Recently I have been rethinking my personal war against kochia, a common noxious weed, otherwise known as tumbleweed, romanced in song by the Sons of the Pioneers, engraved in our western history by Zane Gray. One day the thought tumbled into my head, at that moment vacant and dreamy, that nobody ever wins a war. How true, I thought. So why do I stand out in the blazing sun, my hands encased in protective gloves, ripping kochia up by the roots? Oh, my aching back!
Year after year, since I moved back to the Milk River Valley, I have, armed with spades, hoes, poison and my own two hands, pulled, hacked, drowned and tried to banish this weed from my yard. By the time I have cleared the front yard, the back yard is overgrown. I attack the back yard, clean it and clear it, to then find a new healthy crop thumbing its nose at me from the front yard.
From early spring until snowfall, this has been my battle plan. No more. I declare an armistice. From now on, dear kochia, along with nature, I shall nurture you. Well, maybe I won’t go that far. There is a better way to spend my days than fighting this ever-present weed ... er, plant. Surely I have more brains than a bit of vegetable matter. Especially a specimen that dries up and gets prickly in the winter. I, on the other hand, in the winter ... oh, never mind.
What makes a plant adapt to a new environment? Why will it, poor unloved orphan, cling to its adoptive mother Earth when all it receives is kicks and scorn? These are serious questions.
Kochia, detested weed, was originally brought to the plains from the steppes of Russia, to be used as an ornamental backdrop in landscaping projects. I can well imagine its puny green brain cells peering out and thinking, “Dude, I like it here. Not much rainfall — perfect. Hot sun in summer — perfect. Cold wind in winter — perfect. Open plains upon which to spill my prolific seed once the wind has uprooted me and sent me tumbling, wending my way across country. It’s home away from home.”
Yep, brought here to be landscape backdrop. And why not? In season, kochia fills out, round and bushy, green as can be, and grows about seven feet tall if left to its own devices. If you squinch your eyes just right, it’s kind of pretty. Plant your day lilies and peonies in front. Take photos to send to all your relatives back east. They’ll think you live in paradise. And, best of all, you never have to plant it year after year. Who could ask for anything more?
So the kochia, which was never asked its opinion, was reluctantly dragged half way around the globe, transplanted to the new world and flourished. Soon, too soon, it found itself in laboratories, the victim of science, desperate experiments contrived to discover a means to eradicate the subject of the experiment.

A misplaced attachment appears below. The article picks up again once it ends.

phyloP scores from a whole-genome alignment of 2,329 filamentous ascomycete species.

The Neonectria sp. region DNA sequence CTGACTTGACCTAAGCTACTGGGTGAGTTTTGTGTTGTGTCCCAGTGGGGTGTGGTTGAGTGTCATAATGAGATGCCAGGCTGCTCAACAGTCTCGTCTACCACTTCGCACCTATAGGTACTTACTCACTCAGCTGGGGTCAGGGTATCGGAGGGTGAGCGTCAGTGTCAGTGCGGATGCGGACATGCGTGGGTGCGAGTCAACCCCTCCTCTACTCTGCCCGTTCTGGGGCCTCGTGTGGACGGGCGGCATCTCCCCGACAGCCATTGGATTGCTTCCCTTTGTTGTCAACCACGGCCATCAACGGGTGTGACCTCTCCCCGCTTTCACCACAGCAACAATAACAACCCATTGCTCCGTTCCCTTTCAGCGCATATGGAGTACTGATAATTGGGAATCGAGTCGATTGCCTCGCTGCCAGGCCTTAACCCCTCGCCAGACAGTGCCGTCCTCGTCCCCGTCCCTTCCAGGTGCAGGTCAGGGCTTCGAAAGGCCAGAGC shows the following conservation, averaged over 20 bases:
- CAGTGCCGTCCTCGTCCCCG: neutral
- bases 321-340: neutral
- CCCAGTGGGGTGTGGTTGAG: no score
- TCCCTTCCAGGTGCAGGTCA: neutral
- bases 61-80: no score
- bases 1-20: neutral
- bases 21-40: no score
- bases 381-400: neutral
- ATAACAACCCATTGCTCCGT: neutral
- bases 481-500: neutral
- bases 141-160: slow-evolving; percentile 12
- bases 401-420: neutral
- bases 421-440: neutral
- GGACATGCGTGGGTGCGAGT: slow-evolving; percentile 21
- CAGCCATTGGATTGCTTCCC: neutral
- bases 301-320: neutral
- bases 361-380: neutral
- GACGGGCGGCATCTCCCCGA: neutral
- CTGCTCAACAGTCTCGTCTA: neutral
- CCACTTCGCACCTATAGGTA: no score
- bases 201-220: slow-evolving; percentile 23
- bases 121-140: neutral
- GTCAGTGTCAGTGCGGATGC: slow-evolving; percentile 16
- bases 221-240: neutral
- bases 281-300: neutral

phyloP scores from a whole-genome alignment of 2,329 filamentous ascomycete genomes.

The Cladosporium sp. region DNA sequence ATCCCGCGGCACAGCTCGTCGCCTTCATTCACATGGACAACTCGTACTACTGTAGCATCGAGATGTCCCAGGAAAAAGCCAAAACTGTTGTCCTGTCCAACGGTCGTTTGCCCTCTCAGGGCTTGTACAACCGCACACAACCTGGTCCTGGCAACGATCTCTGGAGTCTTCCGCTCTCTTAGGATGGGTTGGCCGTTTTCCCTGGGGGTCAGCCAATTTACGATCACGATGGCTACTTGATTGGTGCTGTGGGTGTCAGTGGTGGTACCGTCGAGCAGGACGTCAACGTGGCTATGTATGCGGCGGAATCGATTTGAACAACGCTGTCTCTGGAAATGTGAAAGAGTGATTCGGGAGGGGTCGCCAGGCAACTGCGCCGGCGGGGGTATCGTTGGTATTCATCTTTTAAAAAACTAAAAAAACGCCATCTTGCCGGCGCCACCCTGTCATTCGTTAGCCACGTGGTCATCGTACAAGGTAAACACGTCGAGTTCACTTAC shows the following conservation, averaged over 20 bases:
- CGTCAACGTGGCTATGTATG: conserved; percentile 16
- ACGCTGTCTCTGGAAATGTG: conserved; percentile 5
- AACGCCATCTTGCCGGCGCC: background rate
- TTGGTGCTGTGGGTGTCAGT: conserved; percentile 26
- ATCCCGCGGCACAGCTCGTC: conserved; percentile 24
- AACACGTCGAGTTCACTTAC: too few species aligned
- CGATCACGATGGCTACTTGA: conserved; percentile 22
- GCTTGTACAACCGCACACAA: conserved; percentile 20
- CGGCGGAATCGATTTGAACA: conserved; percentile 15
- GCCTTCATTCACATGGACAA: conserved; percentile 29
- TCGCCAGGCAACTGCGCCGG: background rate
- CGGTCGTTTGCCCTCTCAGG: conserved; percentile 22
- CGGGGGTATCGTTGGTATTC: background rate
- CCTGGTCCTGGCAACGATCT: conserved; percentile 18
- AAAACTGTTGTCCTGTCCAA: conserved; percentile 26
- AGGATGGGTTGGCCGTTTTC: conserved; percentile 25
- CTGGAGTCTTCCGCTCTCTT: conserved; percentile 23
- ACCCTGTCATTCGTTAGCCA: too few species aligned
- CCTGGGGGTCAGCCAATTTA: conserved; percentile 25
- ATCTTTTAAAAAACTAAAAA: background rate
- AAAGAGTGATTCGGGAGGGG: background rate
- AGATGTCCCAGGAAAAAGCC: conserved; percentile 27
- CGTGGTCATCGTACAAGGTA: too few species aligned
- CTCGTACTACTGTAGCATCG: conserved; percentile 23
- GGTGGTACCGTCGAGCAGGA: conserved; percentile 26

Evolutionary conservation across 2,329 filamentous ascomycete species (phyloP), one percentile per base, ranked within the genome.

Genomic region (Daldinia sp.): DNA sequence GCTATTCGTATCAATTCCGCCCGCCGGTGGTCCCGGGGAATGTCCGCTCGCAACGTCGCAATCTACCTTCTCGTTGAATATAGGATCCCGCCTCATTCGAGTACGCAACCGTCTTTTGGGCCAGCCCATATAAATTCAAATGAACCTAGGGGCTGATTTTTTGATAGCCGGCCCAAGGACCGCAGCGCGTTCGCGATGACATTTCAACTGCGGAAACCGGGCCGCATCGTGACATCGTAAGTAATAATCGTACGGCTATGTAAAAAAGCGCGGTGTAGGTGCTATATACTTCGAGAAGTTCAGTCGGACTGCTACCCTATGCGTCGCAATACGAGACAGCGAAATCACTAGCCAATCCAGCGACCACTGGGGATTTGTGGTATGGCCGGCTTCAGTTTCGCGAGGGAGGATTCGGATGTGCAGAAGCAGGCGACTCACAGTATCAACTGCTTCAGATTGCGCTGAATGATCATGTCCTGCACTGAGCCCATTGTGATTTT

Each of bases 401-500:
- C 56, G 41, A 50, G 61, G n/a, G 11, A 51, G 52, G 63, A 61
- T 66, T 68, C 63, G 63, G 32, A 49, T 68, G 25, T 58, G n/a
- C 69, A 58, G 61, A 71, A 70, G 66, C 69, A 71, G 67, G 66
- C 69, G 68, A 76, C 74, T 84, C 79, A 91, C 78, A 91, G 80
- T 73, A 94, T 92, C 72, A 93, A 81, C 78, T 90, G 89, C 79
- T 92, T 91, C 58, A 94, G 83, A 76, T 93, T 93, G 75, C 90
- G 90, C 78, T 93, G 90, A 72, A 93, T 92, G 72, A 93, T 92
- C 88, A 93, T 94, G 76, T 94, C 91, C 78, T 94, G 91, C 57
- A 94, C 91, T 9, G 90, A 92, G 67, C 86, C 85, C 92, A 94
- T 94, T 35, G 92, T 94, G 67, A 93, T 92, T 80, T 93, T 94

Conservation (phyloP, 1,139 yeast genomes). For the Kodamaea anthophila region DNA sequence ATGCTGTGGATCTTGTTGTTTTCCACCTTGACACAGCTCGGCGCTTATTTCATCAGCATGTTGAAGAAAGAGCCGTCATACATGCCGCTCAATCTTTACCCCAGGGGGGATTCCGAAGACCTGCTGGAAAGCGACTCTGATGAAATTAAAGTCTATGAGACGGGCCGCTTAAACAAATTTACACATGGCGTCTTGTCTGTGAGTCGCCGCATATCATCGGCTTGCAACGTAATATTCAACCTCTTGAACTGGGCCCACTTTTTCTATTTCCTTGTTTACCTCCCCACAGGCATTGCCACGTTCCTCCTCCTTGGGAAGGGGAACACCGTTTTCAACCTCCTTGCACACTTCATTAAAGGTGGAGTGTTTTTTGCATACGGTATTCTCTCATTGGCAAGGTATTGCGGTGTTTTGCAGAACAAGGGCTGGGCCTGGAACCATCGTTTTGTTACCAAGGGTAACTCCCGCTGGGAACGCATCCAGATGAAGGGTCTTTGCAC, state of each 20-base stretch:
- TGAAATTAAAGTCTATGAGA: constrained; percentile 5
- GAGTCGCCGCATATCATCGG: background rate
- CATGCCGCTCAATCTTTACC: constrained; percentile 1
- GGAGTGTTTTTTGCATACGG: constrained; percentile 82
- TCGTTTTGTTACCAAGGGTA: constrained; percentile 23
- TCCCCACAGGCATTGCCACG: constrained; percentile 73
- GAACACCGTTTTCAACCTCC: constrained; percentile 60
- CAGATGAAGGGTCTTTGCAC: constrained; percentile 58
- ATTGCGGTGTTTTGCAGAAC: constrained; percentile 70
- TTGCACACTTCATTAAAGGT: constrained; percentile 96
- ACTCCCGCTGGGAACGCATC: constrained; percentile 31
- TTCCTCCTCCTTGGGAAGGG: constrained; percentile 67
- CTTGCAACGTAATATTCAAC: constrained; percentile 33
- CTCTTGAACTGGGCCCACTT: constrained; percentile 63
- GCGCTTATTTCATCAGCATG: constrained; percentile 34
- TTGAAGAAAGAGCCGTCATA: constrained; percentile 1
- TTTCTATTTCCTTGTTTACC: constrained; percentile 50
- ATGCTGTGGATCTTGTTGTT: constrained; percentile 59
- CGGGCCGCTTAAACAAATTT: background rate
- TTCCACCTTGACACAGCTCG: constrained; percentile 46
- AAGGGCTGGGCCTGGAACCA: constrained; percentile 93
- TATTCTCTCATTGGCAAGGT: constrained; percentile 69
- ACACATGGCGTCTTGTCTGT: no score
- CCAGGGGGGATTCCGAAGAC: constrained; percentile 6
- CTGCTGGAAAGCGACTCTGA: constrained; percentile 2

Meanwhile, back at the ranch, the weed was perfecting its life cycle. Emerging in spring, tall and full in summer, turning brilliant fiery red in autumn, dry and tumbling across the plains in the winter, insuring a lively crop of offspring to green up the next spring. Soon kochia achieved its destiny — it filled the valleys and liberally sprinkled the hills. In a good year, it ignored fences, tearing them down from sheer weight and volume. In a bad year, desperate ranchers cut it, baled it and fed it to starving cattle.
Meanwhile, back at the lab, chortling scientists developed a killer, the gardener’s friend. They called it, in true western fashion, Roundup. All through the prairies, gardeners, ranchers and farmers suited up, grabbed the sprayer and headed out the door to cut the kochia off at the pass, yelling, “Kill! Kill!”
Until one day, kochia, its nature outwitting deadly science, sucked in the poison, licked its lips and grew eight feet tall. It’s here. It’s now. It’s won.
So here’s my plan, now that I’m no longer at war with a weed. When visitors ask me to identify that beautiful tall, green bushy plant behind the baby’s breath and iris and poppies and daisies, I’ll mumble and hang my head and say something like, “It was here when I got here. Grows real pretty, don’t it?”
Then in the winter, I’ll drizzle it with tinsel and twinkling lights and sell it to my relatives back east as Prairie Christmas Trees. Whadda ya think?
(Sondra Ashton graduated from Harlem High School in 1963 and left for good. She finds, upon her return, that things are a little different. Keep in touch with her at http://montanatumbleweed.blogspot.com.)